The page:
This is not a book about superiority of one type of person over another. Everyone has flaws in this novel, often very serious flaws. Jim and Huck are at least abashed to steal, yet they are willing to do so without much compunction, compromising on the idea that they will only steal fruit and vegetables that happen to be in season.
To posit that this novel is attempting to prove one type of person's superiority over another seems to miss the point.
I agree with the answers above that suggest that it the evaluation going on in the novel relates to moral perspectives, not types of people.
You could also use the words "slave" and "free" (or "white"), since Huck discovers that Jim is a better person than many of the others he meets along the way.
You could certainly say that "A person's conscience can be superior to the well-educated mind of another person."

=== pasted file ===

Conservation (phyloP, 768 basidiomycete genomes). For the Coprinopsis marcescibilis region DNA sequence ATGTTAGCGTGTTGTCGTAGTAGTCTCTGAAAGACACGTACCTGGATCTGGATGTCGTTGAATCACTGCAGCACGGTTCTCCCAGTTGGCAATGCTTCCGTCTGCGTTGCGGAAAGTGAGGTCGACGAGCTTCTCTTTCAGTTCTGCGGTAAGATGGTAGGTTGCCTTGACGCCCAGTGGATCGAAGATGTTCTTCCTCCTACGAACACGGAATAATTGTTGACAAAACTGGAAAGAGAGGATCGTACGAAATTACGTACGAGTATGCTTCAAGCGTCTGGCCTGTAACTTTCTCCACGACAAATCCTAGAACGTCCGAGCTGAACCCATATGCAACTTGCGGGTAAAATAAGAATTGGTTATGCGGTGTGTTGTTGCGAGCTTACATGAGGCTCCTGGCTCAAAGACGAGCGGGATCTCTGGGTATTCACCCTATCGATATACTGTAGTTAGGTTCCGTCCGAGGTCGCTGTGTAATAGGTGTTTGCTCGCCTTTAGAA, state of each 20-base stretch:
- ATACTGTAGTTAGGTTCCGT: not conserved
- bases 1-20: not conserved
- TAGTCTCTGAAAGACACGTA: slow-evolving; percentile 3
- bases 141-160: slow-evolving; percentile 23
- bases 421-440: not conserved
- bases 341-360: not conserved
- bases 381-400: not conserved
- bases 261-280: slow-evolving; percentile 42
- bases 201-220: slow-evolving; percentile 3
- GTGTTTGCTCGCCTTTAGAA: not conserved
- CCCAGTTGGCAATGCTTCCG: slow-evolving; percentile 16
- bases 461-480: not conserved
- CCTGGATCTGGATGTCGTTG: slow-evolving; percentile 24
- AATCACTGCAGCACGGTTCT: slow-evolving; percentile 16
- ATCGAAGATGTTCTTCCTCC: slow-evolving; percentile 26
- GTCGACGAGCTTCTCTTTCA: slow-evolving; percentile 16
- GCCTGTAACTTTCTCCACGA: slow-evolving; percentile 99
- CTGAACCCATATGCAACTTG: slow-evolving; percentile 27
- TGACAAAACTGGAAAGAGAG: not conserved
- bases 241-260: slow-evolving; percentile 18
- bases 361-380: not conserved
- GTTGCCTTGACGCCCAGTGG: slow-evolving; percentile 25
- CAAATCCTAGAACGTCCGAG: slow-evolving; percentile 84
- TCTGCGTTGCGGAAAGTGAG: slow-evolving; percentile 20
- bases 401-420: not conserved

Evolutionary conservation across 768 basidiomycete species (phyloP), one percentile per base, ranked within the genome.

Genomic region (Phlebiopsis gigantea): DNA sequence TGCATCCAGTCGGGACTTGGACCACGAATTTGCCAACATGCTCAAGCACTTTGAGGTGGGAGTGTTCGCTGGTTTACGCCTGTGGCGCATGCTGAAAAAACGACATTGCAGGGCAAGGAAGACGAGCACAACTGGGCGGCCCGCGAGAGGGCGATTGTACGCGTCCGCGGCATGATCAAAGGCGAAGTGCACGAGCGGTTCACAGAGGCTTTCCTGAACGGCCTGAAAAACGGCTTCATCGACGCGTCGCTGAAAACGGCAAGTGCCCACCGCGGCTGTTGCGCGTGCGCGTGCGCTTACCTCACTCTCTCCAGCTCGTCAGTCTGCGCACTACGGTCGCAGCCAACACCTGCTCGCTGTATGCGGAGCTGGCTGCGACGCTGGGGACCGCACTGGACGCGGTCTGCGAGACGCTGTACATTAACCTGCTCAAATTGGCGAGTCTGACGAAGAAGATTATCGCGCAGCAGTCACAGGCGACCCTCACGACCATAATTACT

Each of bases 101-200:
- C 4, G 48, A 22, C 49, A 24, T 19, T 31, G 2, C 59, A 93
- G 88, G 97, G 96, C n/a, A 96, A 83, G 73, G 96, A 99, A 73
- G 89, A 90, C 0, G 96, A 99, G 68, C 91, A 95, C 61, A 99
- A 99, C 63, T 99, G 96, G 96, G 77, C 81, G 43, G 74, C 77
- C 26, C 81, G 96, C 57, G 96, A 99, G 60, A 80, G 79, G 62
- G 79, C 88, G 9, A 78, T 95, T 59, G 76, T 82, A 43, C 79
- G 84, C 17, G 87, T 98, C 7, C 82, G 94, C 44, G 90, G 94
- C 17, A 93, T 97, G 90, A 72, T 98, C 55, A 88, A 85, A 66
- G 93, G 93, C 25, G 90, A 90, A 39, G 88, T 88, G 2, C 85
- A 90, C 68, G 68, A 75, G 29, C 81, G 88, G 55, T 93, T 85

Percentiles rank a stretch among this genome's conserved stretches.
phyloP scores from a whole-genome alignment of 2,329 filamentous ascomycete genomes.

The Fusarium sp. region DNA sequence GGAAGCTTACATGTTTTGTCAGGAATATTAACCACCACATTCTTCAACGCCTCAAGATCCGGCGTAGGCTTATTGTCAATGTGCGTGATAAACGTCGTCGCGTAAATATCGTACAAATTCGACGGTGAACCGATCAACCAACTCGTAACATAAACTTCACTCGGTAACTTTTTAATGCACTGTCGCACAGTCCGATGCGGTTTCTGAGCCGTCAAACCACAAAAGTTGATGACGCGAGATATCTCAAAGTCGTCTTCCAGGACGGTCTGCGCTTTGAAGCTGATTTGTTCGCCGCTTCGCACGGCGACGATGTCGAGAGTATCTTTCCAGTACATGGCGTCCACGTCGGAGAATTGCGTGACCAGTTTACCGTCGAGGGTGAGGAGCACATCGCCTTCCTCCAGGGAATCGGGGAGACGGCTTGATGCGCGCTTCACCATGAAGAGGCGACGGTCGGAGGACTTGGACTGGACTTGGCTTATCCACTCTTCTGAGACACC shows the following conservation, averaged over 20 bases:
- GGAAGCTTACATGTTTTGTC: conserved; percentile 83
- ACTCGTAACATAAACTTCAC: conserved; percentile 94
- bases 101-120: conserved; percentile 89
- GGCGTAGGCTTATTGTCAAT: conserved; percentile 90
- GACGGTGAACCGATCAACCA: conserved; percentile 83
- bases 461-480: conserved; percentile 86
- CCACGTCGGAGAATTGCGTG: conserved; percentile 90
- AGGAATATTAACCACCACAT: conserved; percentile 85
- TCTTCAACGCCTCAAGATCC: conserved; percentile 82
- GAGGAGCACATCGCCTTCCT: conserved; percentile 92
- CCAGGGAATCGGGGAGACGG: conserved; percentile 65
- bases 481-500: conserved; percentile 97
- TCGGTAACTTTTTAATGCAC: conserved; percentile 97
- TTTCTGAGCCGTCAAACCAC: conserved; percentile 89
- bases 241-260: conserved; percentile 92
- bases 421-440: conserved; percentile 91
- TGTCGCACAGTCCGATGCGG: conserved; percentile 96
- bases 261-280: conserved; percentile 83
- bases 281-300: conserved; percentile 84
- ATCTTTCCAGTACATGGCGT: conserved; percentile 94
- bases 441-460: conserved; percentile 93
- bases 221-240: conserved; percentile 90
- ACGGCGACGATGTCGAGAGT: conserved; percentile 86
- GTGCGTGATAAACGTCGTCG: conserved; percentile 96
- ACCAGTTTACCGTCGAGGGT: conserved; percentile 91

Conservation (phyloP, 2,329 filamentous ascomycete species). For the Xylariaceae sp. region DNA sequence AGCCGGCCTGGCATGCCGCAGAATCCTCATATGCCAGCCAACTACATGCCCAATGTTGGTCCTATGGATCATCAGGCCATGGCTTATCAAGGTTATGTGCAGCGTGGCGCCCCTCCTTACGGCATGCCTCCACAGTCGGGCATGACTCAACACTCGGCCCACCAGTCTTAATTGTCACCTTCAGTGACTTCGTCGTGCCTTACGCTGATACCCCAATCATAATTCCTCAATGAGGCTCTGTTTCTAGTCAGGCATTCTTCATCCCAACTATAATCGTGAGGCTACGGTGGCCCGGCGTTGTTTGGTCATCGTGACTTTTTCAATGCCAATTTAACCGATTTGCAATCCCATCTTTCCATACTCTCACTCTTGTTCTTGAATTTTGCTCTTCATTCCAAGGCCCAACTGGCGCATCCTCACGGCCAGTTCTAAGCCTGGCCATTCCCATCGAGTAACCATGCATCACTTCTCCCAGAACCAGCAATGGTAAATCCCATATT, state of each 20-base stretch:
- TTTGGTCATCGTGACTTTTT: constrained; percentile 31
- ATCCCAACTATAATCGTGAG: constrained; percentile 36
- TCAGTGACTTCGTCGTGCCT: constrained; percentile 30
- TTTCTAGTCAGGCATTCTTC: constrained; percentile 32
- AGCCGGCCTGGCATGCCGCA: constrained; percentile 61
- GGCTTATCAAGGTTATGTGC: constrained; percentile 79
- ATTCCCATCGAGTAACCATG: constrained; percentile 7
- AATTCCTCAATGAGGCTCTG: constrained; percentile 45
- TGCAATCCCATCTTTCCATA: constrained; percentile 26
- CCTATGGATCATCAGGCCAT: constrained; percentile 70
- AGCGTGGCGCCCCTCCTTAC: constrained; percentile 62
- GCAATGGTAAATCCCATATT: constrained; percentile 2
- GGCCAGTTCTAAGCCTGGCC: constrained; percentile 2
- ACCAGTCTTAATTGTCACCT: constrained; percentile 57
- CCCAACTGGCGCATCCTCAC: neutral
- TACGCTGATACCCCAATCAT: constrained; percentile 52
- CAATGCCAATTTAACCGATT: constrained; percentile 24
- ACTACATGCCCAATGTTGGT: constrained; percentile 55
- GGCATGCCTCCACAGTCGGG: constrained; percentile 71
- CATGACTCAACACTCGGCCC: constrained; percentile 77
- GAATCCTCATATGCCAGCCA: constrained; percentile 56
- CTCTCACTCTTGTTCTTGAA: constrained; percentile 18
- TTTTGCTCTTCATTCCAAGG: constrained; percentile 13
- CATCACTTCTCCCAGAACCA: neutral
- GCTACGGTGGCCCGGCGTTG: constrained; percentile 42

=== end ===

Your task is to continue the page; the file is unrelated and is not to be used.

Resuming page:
Huck Finn stresses that someone's conscience can overrule society's teachings.
There is surely more than one way to answer this question. It may, perhaps, depend on what chapter you're talking about. But if this is for the whole book, I'd say there are two ways I could fill in the blanks.
- black person,white One of the lessons of the book is that Jim is at least the moral equal of a number of white people. He's surely morally superior to the Duke and the King, for instance. And he might even be morally superior to Huck and Tom.
- nonconformist, "civilized" Another lesson from the book is that the values of society are not always right. Huck doesn't go along with what society thinks he should do, but he is clearly morally better than many of the people who do go along with societal norms (especially in his treatment of Jim).